So, what’s all this about Splash Mountain?

Note: this was written very quickly, and therefore doesn’t have as many links or pictures in it as usual. Usually I have a few days to write something and can get all that together, but today… well, today was special.

I wasn’t planning on writing this yet, I really wasn’t. I was gonna do another “Is it Boring?” list, or a long piece about Josie and the Pussycats (the best movie ever), something to pepper in a bit of variety so that I’m not just a Disney blog. But then the Orlando Sentinel had to up and share this bullshit today:

Let’s get the most obvious point out of the way: this is clickbait. There’s no way that the Orlando Sentinel allowed this piece to be published without knowing that it would be completely, utterly trashed on Twitter within an hour, just in time for them to put the article behind a paywall, which thousands of people will clearly pay 99¢ to read.

The writer, Johnathan VanBoskerck, whines about the presumably “woke” new climate in the Disney parks: specifically, the changes being made to several of the rides within them. Let’s run through them, very briefly:

Disney has updated its policies to allow cast members (park employees) to have more inclusive style. This includes allowing cast members to have visible tattoos, painted nails, a more relaxed clothing policy, and more culturally diverse and gender-affirming hairstyles. This is less than ideal, though, to VanBoskerck, who laments:

The problem is, I’m not traveling across the country and paying thousands of dollars to watch someone I do not know express themselves. I am there for the immersion and the fantasy, not the reality of a stranger’s self-expression. I do not begrudge these people their individuality, and I wish them well in their personal lives, but I do not get to express my individuality at my place of business.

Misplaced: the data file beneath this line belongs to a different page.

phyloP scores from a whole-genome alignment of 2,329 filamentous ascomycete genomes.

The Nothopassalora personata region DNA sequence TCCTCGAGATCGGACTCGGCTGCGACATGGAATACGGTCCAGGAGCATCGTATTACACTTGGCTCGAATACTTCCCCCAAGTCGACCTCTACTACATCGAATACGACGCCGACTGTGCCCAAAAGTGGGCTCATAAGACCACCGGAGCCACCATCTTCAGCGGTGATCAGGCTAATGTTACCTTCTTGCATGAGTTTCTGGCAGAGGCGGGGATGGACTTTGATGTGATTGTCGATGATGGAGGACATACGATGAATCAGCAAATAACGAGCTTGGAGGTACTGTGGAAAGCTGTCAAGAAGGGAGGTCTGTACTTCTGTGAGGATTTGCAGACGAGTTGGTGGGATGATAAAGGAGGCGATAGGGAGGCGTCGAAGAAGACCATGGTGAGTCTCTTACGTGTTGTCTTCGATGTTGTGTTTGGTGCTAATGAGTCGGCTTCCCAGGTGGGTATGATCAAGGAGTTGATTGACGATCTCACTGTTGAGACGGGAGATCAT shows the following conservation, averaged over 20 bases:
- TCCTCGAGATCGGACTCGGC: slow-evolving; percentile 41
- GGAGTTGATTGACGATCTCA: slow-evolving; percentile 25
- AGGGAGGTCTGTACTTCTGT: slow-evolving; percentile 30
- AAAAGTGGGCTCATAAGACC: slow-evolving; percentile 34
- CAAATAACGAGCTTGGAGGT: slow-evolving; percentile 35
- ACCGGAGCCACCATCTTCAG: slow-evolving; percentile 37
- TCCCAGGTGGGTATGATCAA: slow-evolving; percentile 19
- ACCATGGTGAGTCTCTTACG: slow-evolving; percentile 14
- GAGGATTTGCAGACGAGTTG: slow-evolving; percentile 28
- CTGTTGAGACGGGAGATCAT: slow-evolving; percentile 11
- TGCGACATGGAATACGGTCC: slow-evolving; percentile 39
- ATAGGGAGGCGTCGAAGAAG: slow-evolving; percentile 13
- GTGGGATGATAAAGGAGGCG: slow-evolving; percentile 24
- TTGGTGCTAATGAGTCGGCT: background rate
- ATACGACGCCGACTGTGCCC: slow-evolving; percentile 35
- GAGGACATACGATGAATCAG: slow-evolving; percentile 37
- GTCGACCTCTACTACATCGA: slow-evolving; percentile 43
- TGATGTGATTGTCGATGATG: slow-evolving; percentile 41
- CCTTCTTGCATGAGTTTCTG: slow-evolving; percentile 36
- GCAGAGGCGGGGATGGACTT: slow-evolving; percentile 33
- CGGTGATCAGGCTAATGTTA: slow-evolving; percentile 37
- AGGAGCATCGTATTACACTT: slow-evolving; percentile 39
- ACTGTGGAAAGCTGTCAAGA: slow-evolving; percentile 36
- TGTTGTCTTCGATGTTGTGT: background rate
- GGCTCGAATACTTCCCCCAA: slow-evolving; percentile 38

You know, I always thought there was a connection between “the customer is always right” and “gay people should keep it in the bedroom,” I just couldn’t put my finger on it. Now I have, I am tapping my computer screen: here it is! This man, who self-identifies as a “Christian and a conservative Republican,” seems to believe that haircuts and tattoos and nail polish are an affront to an experience that he deserves; that “expressing yourself” through personal cosmetic choices is tantamount to bad customer experience.

Disney is removing racist depictions of indigenous people from one its oldest rides, the Jungle Cruise. The Jungle Cruise was an opening-day attraction at both Disneyland and Walt Disney World, and has more or less been given a pass for its content as it’s a “classic” attraction, the theme park equivalent of a racist grandpa. But, as of this year, Disney will be removing offensive and hateful imagery and adding a new, cohesive storyline to the attraction. Or, as VanBoskerck would put it,